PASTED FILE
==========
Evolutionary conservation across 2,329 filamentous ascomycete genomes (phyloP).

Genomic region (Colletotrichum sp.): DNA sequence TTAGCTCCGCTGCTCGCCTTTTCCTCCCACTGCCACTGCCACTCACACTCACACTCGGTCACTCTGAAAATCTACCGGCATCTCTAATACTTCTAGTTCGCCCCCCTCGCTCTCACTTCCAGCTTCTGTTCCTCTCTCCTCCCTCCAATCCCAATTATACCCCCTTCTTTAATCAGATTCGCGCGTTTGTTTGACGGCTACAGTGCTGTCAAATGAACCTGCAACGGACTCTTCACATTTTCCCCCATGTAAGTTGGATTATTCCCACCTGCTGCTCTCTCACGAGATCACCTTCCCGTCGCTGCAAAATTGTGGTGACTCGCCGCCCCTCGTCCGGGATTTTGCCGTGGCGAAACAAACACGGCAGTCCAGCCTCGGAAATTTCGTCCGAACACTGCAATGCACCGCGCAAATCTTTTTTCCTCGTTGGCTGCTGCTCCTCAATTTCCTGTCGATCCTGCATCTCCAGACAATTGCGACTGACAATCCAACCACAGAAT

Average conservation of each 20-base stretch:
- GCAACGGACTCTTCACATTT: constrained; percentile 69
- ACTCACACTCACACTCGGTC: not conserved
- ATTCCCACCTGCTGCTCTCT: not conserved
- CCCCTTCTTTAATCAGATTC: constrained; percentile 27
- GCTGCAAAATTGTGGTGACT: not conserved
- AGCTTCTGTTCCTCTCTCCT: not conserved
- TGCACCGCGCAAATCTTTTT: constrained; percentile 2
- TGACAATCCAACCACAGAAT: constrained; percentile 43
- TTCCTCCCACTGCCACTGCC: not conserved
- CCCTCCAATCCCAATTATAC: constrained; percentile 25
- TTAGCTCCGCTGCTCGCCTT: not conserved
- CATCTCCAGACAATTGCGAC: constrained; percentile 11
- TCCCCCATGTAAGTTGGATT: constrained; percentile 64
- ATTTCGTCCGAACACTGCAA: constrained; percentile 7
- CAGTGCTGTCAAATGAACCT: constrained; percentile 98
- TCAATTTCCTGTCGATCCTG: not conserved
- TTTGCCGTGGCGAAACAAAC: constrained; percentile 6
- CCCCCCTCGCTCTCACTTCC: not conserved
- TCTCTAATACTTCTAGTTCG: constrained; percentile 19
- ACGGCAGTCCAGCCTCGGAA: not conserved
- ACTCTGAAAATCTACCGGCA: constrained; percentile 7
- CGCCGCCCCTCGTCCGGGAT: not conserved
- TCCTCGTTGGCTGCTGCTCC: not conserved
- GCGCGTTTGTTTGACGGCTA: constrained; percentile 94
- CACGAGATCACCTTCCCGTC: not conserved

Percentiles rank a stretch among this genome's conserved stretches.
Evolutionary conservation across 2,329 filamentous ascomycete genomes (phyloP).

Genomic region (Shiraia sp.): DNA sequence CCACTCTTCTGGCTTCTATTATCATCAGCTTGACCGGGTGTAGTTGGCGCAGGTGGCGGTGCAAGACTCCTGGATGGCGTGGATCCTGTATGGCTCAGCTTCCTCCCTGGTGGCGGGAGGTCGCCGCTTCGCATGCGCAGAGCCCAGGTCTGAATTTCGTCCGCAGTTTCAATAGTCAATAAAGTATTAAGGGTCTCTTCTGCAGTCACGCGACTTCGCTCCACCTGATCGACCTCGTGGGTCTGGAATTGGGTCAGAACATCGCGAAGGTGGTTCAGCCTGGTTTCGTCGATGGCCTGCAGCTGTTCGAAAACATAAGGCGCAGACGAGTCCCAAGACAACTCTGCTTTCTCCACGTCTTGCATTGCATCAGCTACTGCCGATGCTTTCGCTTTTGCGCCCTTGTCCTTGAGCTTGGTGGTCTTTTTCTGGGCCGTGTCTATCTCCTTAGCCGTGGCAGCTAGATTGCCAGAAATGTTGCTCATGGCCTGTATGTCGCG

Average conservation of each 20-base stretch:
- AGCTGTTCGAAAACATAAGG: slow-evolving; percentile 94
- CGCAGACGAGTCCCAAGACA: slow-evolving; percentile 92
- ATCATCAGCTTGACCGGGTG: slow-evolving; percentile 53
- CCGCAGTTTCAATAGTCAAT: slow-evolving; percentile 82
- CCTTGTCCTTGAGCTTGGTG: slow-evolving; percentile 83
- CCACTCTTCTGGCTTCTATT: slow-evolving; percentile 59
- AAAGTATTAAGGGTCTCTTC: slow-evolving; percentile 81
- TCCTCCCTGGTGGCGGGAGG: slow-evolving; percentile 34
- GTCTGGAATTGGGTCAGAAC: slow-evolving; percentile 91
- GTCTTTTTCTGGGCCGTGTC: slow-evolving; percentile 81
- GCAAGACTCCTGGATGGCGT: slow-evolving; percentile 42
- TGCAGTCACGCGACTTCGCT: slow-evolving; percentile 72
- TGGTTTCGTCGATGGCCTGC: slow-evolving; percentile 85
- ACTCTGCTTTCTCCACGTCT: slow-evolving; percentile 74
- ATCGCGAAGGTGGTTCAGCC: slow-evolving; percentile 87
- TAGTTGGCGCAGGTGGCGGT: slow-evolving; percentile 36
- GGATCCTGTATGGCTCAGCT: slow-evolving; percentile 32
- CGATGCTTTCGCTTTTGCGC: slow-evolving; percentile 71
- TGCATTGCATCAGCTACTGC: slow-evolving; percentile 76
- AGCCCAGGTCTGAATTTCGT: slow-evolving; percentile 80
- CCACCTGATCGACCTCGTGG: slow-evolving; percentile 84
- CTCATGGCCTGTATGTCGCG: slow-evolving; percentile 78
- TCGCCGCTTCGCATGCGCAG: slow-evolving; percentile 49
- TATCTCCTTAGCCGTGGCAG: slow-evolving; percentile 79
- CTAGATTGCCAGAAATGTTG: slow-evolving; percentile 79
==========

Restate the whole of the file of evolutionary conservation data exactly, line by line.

Evolutionary conservation across 2,329 filamentous ascomycete genomes (phyloP).

Genomic region (Colletotrichum sp.): DNA sequence TTAGCTCCGCTGCTCGCCTTTTCCTCCCACTGCCACTGCCACTCACACTCACACTCGGTCACTCTGAAAATCTACCGGCATCTCTAATACTTCTAGTTCGCCCCCCTCGCTCTCACTTCCAGCTTCTGTTCCTCTCTCCTCCCTCCAATCCCAATTATACCCCCTTCTTTAATCAGATTCGCGCGTTTGTTTGACGGCTACAGTGCTGTCAAATGAACCTGCAACGGACTCTTCACATTTTCCCCCATGTAAGTTGGATTATTCCCACCTGCTGCTCTCTCACGAGATCACCTTCCCGTCGCTGCAAAATTGTGGTGACTCGCCGCCCCTCGTCCGGGATTTTGCCGTGGCGAAACAAACACGGCAGTCCAGCCTCGGAAATTTCGTCCGAACACTGCAATGCACCGCGCAAATCTTTTTTCCTCGTTGGCTGCTGCTCCTCAATTTCCTGTCGATCCTGCATCTCCAGACAATTGCGACTGACAATCCAACCACAGAAT

Average conservation of each 20-base stretch:
- GCAACGGACTCTTCACATTT: constrained; percentile 69
- ACTCACACTCACACTCGGTC: not conserved
- ATTCCCACCTGCTGCTCTCT: not conserved
- CCCCTTCTTTAATCAGATTC: constrained; percentile 27
- GCTGCAAAATTGTGGTGACT: not conserved
- AGCTTCTGTTCCTCTCTCCT: not conserved
- TGCACCGCGCAAATCTTTTT: constrained; percentile 2
- TGACAATCCAACCACAGAAT: constrained; percentile 43
- TTCCTCCCACTGCCACTGCC: not conserved
- CCCTCCAATCCCAATTATAC: constrained; percentile 25
- TTAGCTCCGCTGCTCGCCTT: not conserved
- CATCTCCAGACAATTGCGAC: constrained; percentile 11
- TCCCCCATGTAAGTTGGATT: constrained; percentile 64
- ATTTCGTCCGAACACTGCAA: constrained; percentile 7
- CAGTGCTGTCAAATGAACCT: constrained; percentile 98
- TCAATTTCCTGTCGATCCTG: not conserved
- TTTGCCGTGGCGAAACAAAC: constrained; percentile 6
- CCCCCCTCGCTCTCACTTCC: not conserved
- TCTCTAATACTTCTAGTTCG: constrained; percentile 19
- ACGGCAGTCCAGCCTCGGAA: not conserved
- ACTCTGAAAATCTACCGGCA: constrained; percentile 7
- CGCCGCCCCTCGTCCGGGAT: not conserved
- TCCTCGTTGGCTGCTGCTCC: not conserved
- GCGCGTTTGTTTGACGGCTA: constrained; percentile 94
- CACGAGATCACCTTCCCGTC: not conserved

Percentiles rank a stretch among this genome's conserved stretches.
Evolutionary conservation across 2,329 filamentous ascomycete genomes (phyloP).

Genomic region (Shiraia sp.): DNA sequence CCACTCTTCTGGCTTCTATTATCATCAGCTTGACCGGGTGTAGTTGGCGCAGGTGGCGGTGCAAGACTCCTGGATGGCGTGGATCCTGTATGGCTCAGCTTCCTCCCTGGTGGCGGGAGGTCGCCGCTTCGCATGCGCAGAGCCCAGGTCTGAATTTCGTCCGCAGTTTCAATAGTCAATAAAGTATTAAGGGTCTCTTCTGCAGTCACGCGACTTCGCTCCACCTGATCGACCTCGTGGGTCTGGAATTGGGTCAGAACATCGCGAAGGTGGTTCAGCCTGGTTTCGTCGATGGCCTGCAGCTGTTCGAAAACATAAGGCGCAGACGAGTCCCAAGACAACTCTGCTTTCTCCACGTCTTGCATTGCATCAGCTACTGCCGATGCTTTCGCTTTTGCGCCCTTGTCCTTGAGCTTGGTGGTCTTTTTCTGGGCCGTGTCTATCTCCTTAGCCGTGGCAGCTAGATTGCCAGAAATGTTGCTCATGGCCTGTATGTCGCG

Average conservation of each 20-base stretch:
- AGCTGTTCGAAAACATAAGG: slow-evolving; percentile 94
- CGCAGACGAGTCCCAAGACA: slow-evolving; percentile 92
- ATCATCAGCTTGACCGGGTG: slow-evolving; percentile 53
- CCGCAGTTTCAATAGTCAAT: slow-evolving; percentile 82
- CCTTGTCCTTGAGCTTGGTG: slow-evolving; percentile 83
- CCACTCTTCTGGCTTCTATT: slow-evolving; percentile 59
- AAAGTATTAAGGGTCTCTTC: slow-evolving; percentile 81
- TCCTCCCTGGTGGCGGGAGG: slow-evolving; percentile 34
- GTCTGGAATTGGGTCAGAAC: slow-evolving; percentile 91
- GTCTTTTTCTGGGCCGTGTC: slow-evolving; percentile 81
- GCAAGACTCCTGGATGGCGT: slow-evolving; percentile 42
- TGCAGTCACGCGACTTCGCT: slow-evolving; percentile 72
- TGGTTTCGTCGATGGCCTGC: slow-evolving; percentile 85
- ACTCTGCTTTCTCCACGTCT: slow-evolving; percentile 74
- ATCGCGAAGGTGGTTCAGCC: slow-evolving; percentile 87
- TAGTTGGCGCAGGTGGCGGT: slow-evolving; percentile 36
- GGATCCTGTATGGCTCAGCT: slow-evolving; percentile 32
- CGATGCTTTCGCTTTTGCGC: slow-evolving; percentile 71
- TGCATTGCATCAGCTACTGC: slow-evolving; percentile 76
- AGCCCAGGTCTGAATTTCGT: slow-evolving; percentile 80
- CCACCTGATCGACCTCGTGG: slow-evolving; percentile 84
- CTCATGGCCTGTATGTCGCG: slow-evolving; percentile 78
- TCGCCGCTTCGCATGCGCAG: slow-evolving; percentile 49
- TATCTCCTTAGCCGTGGCAG: slow-evolving; percentile 79
- CTAGATTGCCAGAAATGTTG: slow-evolving; percentile 79